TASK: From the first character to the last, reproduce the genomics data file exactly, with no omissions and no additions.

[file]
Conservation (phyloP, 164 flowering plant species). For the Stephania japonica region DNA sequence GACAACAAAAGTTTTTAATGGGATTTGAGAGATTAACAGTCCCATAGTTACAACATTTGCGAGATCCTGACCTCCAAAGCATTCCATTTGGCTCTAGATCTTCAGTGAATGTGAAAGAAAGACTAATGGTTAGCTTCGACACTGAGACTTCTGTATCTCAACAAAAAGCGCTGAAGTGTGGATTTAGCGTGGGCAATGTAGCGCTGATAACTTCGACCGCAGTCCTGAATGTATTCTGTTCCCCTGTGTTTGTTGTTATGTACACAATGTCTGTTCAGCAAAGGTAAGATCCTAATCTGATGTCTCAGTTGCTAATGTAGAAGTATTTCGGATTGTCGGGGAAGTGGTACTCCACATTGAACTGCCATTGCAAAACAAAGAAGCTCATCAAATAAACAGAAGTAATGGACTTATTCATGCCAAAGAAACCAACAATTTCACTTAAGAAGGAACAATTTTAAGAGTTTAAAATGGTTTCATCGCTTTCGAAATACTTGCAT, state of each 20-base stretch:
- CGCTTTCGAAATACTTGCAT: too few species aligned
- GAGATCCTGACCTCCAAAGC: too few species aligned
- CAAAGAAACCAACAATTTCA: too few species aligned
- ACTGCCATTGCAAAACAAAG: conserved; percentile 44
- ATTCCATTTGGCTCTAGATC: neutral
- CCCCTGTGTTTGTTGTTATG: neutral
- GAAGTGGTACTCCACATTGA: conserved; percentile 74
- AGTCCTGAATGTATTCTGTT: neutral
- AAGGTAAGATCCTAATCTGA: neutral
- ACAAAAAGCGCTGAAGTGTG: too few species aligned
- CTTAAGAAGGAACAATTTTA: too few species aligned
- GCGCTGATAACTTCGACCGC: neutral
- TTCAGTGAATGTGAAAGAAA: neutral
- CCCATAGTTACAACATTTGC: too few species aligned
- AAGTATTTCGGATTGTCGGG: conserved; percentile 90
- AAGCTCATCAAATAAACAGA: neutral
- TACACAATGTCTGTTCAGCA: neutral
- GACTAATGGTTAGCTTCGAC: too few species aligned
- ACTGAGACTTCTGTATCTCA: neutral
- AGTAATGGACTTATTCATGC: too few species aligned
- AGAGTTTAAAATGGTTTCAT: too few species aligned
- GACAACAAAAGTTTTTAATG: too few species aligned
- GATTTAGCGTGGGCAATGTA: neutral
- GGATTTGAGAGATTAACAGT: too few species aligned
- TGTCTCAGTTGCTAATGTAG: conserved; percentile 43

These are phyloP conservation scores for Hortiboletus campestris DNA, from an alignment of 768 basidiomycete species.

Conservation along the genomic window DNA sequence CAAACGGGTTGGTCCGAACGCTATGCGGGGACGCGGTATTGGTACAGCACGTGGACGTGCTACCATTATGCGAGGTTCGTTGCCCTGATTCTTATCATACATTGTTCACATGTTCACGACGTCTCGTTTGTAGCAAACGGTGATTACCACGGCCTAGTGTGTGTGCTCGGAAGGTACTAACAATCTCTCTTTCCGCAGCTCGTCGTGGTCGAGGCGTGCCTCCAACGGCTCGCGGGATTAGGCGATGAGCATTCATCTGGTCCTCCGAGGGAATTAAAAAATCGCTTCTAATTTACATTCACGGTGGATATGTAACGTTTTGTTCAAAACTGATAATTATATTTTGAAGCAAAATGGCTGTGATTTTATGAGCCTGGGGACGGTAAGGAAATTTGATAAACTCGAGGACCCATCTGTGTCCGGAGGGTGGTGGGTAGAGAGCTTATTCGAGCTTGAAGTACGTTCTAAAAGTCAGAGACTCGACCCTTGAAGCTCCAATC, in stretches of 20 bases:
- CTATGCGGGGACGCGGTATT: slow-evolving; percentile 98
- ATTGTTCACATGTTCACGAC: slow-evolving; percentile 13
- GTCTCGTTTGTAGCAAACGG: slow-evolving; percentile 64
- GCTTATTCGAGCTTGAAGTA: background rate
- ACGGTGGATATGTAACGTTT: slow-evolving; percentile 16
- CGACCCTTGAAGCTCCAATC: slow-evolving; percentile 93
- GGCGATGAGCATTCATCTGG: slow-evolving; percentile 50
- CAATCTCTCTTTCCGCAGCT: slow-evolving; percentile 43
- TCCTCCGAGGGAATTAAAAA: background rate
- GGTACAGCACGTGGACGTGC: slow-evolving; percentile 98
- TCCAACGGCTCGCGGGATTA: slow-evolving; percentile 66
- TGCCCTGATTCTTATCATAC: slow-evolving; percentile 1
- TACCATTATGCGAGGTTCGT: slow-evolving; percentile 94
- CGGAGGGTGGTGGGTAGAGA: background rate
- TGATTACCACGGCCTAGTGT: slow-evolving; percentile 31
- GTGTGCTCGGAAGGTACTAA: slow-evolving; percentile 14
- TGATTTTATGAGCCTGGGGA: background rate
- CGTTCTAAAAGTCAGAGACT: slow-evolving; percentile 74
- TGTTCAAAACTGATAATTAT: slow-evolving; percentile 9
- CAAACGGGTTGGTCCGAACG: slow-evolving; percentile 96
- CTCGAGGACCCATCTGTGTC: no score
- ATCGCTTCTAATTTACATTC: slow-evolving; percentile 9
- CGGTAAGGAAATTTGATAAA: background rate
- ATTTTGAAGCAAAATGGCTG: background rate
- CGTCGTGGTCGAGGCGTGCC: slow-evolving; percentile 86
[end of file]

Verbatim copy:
Conservation (phyloP, 164 flowering plant species). For the Stephania japonica region DNA sequence GACAACAAAAGTTTTTAATGGGATTTGAGAGATTAACAGTCCCATAGTTACAACATTTGCGAGATCCTGACCTCCAAAGCATTCCATTTGGCTCTAGATCTTCAGTGAATGTGAAAGAAAGACTAATGGTTAGCTTCGACACTGAGACTTCTGTATCTCAACAAAAAGCGCTGAAGTGTGGATTTAGCGTGGGCAATGTAGCGCTGATAACTTCGACCGCAGTCCTGAATGTATTCTGTTCCCCTGTGTTTGTTGTTATGTACACAATGTCTGTTCAGCAAAGGTAAGATCCTAATCTGATGTCTCAGTTGCTAATGTAGAAGTATTTCGGATTGTCGGGGAAGTGGTACTCCACATTGAACTGCCATTGCAAAACAAAGAAGCTCATCAAATAAACAGAAGTAATGGACTTATTCATGCCAAAGAAACCAACAATTTCACTTAAGAAGGAACAATTTTAAGAGTTTAAAATGGTTTCATCGCTTTCGAAATACTTGCAT, state of each 20-base stretch:
- CGCTTTCGAAATACTTGCAT: too few species aligned
- GAGATCCTGACCTCCAAAGC: too few species aligned
- CAAAGAAACCAACAATTTCA: too few species aligned
- ACTGCCATTGCAAAACAAAG: conserved; percentile 44
- ATTCCATTTGGCTCTAGATC: neutral
- CCCCTGTGTTTGTTGTTATG: neutral
- GAAGTGGTACTCCACATTGA: conserved; percentile 74
- AGTCCTGAATGTATTCTGTT: neutral
- AAGGTAAGATCCTAATCTGA: neutral
- ACAAAAAGCGCTGAAGTGTG: too few species aligned
- CTTAAGAAGGAACAATTTTA: too few species aligned
- GCGCTGATAACTTCGACCGC: neutral
- TTCAGTGAATGTGAAAGAAA: neutral
- CCCATAGTTACAACATTTGC: too few species aligned
- AAGTATTTCGGATTGTCGGG: conserved; percentile 90
- AAGCTCATCAAATAAACAGA: neutral
- TACACAATGTCTGTTCAGCA: neutral
- GACTAATGGTTAGCTTCGAC: too few species aligned
- ACTGAGACTTCTGTATCTCA: neutral
- AGTAATGGACTTATTCATGC: too few species aligned
- AGAGTTTAAAATGGTTTCAT: too few species aligned
- GACAACAAAAGTTTTTAATG: too few species aligned
- GATTTAGCGTGGGCAATGTA: neutral
- GGATTTGAGAGATTAACAGT: too few species aligned
- TGTCTCAGTTGCTAATGTAG: conserved; percentile 43

These are phyloP conservation scores for Hortiboletus campestris DNA, from an alignment of 768 basidiomycete species.

Conservation along the genomic window DNA sequence CAAACGGGTTGGTCCGAACGCTATGCGGGGACGCGGTATTGGTACAGCACGTGGACGTGCTACCATTATGCGAGGTTCGTTGCCCTGATTCTTATCATACATTGTTCACATGTTCACGACGTCTCGTTTGTAGCAAACGGTGATTACCACGGCCTAGTGTGTGTGCTCGGAAGGTACTAACAATCTCTCTTTCCGCAGCTCGTCGTGGTCGAGGCGTGCCTCCAACGGCTCGCGGGATTAGGCGATGAGCATTCATCTGGTCCTCCGAGGGAATTAAAAAATCGCTTCTAATTTACATTCACGGTGGATATGTAACGTTTTGTTCAAAACTGATAATTATATTTTGAAGCAAAATGGCTGTGATTTTATGAGCCTGGGGACGGTAAGGAAATTTGATAAACTCGAGGACCCATCTGTGTCCGGAGGGTGGTGGGTAGAGAGCTTATTCGAGCTTGAAGTACGTTCTAAAAGTCAGAGACTCGACCCTTGAAGCTCCAATC, in stretches of 20 bases:
- CTATGCGGGGACGCGGTATT: slow-evolving; percentile 98
- ATTGTTCACATGTTCACGAC: slow-evolving; percentile 13
- GTCTCGTTTGTAGCAAACGG: slow-evolving; percentile 64
- GCTTATTCGAGCTTGAAGTA: background rate
- ACGGTGGATATGTAACGTTT: slow-evolving; percentile 16
- CGACCCTTGAAGCTCCAATC: slow-evolving; percentile 93
- GGCGATGAGCATTCATCTGG: slow-evolving; percentile 50
- CAATCTCTCTTTCCGCAGCT: slow-evolving; percentile 43
- TCCTCCGAGGGAATTAAAAA: background rate
- GGTACAGCACGTGGACGTGC: slow-evolving; percentile 98
- TCCAACGGCTCGCGGGATTA: slow-evolving; percentile 66
- TGCCCTGATTCTTATCATAC: slow-evolving; percentile 1
- TACCATTATGCGAGGTTCGT: slow-evolving; percentile 94
- CGGAGGGTGGTGGGTAGAGA: background rate
- TGATTACCACGGCCTAGTGT: slow-evolving; percentile 31
- GTGTGCTCGGAAGGTACTAA: slow-evolving; percentile 14
- TGATTTTATGAGCCTGGGGA: background rate
- CGTTCTAAAAGTCAGAGACT: slow-evolving; percentile 74
- TGTTCAAAACTGATAATTAT: slow-evolving; percentile 9
- CAAACGGGTTGGTCCGAACG: slow-evolving; percentile 96
- CTCGAGGACCCATCTGTGTC: no score
- ATCGCTTCTAATTTACATTC: slow-evolving; percentile 9
- CGGTAAGGAAATTTGATAAA: background rate
- ATTTTGAAGCAAAATGGCTG: background rate
- CGTCGTGGTCGAGGCGTGCC: slow-evolving; percentile 86